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Pearl Jam Dig Deep Into Catalog in Philly


Eddie Vedder is a liar.

At the start of Pearl Jam’s four-night stand at the Philadelphia Spectrum — the last concerts ever at the historic arena, which is destined for demolition — the singer pledged to the audience, “By Saturday night we’re gonna try to play every song we know.”

So where was “Dirty Frank,” the Ten B-side about the band’s cannibalistic bus driver? Or “Soon Forget,” the anti-capitalist ukelele screed from Binaural? Or “Driftin’,” an acoustic number they released as a 1999 holiday single to fan club members? They’ve played it in concert a whopping four times; surely they must still know it, right?

But what the four epic Philly shows couldn’t deliver for absolute completists, they more than made up for in obscurity and all-around weirdness. The Internet was brimming with speculation of a Philly-style Last Waltz for the Spectrum, with everyone from Bruce Springsteen and Billy Joel (both of whom played the arena more than a dozen times) to Dave Matthews and Jon Bon Jovi rumored to show up.

None of them did, but Saturday’s three-and-a-half-hour Halloween set did include oddities — from a roadie dressed in full-body rat costume for “Rats,” to a boxing-ring girl giving periodic World Series updates (while the Phillies were winning, anyway), to “Sweet Lew,” a never-before-played-live homage to Kareem Abdul Jabbar, with Vedder dribbling a basketball into a mic.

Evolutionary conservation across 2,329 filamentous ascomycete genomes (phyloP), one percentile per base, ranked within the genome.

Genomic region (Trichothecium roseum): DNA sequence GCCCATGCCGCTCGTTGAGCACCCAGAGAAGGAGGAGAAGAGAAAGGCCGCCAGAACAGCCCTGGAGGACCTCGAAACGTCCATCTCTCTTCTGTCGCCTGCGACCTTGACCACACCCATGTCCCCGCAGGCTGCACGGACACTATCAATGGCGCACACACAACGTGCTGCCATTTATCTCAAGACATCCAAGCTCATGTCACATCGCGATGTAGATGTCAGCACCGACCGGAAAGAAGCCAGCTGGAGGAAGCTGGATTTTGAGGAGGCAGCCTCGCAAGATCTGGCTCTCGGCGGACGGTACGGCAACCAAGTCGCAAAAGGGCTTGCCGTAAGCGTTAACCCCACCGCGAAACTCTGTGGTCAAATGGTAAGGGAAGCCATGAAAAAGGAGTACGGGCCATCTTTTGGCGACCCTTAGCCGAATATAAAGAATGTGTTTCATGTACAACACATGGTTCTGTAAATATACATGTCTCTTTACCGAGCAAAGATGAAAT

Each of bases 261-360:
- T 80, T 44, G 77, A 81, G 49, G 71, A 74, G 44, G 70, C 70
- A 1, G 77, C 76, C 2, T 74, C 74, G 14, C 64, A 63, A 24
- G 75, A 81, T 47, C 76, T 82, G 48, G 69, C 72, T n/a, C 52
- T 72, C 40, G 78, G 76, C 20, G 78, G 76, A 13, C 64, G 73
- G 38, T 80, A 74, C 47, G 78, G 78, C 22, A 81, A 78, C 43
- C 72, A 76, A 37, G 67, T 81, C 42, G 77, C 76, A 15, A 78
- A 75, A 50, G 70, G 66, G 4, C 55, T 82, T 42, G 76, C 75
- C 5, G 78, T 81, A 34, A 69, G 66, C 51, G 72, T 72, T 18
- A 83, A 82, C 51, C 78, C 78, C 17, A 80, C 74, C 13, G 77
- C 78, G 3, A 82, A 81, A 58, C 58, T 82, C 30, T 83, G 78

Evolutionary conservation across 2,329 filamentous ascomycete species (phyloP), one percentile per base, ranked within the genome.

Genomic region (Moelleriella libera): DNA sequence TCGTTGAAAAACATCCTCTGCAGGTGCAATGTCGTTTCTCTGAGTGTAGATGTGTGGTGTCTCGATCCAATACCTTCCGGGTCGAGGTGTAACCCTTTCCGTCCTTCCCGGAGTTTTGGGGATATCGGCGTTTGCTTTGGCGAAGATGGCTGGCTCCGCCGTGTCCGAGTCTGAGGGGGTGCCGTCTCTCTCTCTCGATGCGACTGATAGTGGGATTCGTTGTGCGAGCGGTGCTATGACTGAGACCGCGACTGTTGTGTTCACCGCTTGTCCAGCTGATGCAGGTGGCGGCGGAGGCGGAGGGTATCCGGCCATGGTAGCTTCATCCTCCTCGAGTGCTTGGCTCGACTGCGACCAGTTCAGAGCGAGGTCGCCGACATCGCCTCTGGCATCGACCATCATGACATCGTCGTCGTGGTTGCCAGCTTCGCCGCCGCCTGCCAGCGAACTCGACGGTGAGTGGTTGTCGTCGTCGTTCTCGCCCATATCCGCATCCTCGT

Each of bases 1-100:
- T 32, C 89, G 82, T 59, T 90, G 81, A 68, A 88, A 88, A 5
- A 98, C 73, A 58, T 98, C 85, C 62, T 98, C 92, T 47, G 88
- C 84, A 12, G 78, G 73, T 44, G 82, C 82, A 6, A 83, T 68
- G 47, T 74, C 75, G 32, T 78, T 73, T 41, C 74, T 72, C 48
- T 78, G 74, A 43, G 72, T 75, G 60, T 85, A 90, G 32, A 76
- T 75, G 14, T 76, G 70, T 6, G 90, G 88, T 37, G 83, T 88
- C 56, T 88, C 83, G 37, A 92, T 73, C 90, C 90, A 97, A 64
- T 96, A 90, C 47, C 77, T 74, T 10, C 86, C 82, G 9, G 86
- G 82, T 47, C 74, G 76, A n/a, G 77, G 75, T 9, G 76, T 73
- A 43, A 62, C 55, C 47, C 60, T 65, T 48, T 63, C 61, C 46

And that’s not even counting when the band came out in full Devo attire for a complete, enthusiastic rendition of “Whip It.” Red bucket hats included.

This was a show for the devotees. Witness “Out of My Mind,” an improv played just twice in 1994, reprised here for a fan who promised a significant sum for charity if they would perform it. Or the obscure Vitalogy throwaway track “Bugs,” never played live before, a musical curiosity that features Vedder talking about joining the world of insects while he accompanies himself on the accordion. The Last Waltz, this ain’t; more like The Last Polka.

It might not have been what the assembled faithful were expecting, but they ate it all up anyway.

Whether blasting through their greatest hits (“Jeremy,” “Alive,” “Evenflow”) or 20-year-old rarities (“Crown of Thorns,” by Pearl Jam precursor Mother Love Bone), this band knows as well as anyone how to rile up its audience. Vedder lets them sing on “Better Man” and “Corduroy,” while “Spin the Black Circle” and “Do the Evolution” he keeps for himself. Even a brand-new song like the anthemic “Amongst the Waves” — on Pearl Jam’s latest album, out just a few weeks — had the crowd fist-pumping the air like the band was winning them the World Series. (Someone in South Philadelphia had to; it surely wasn’t happening across the street at Citizens Bank Park, where the Phillies were losing Game 3 to the Yankees.)

By the end of the night, with the house lights up and the band tearing through Neil Young’s “Rockin’ in the Free World,” Vedder was tossing out to the fans a seemingly endless supply of tambourines, like he was hosting the world’s loudest bar mitzvah.

As the Spectrum’s final chords rang out (for the record, they came in the form of “Yellow Ledbetter”), and confetti and balloons blanketed the arena for the last time (hey, at least no one had to clean it all up, right?), it was clear that, through the saving grace of rock’n’roll, all lies were forgiven.


Why Go
Last Exit
Severed Hand
The Fixer
Elderly Woman Behind the Counter in a Small Town
You Are
Amongst the Waves
Unthought Known
Daughter/It’s Okay/Another Brick in the Wall, Part II
Johnny Guitar
I’m Open
I Got Id
Glorified G
Out of My Mind
Life Wasted

Encore 1:
Just Breathe
The End
Low Light
Speed of Sound
Inside Job
Spin the Black Circle

Encore 2:
Whip It
Got Some
Crown of Thorns
Satan’s Bed
Sweet Lew
Do the Evolution
Better Man
Rockin in the Free World
Yellow Ledbetter/The Star-Spangled Banner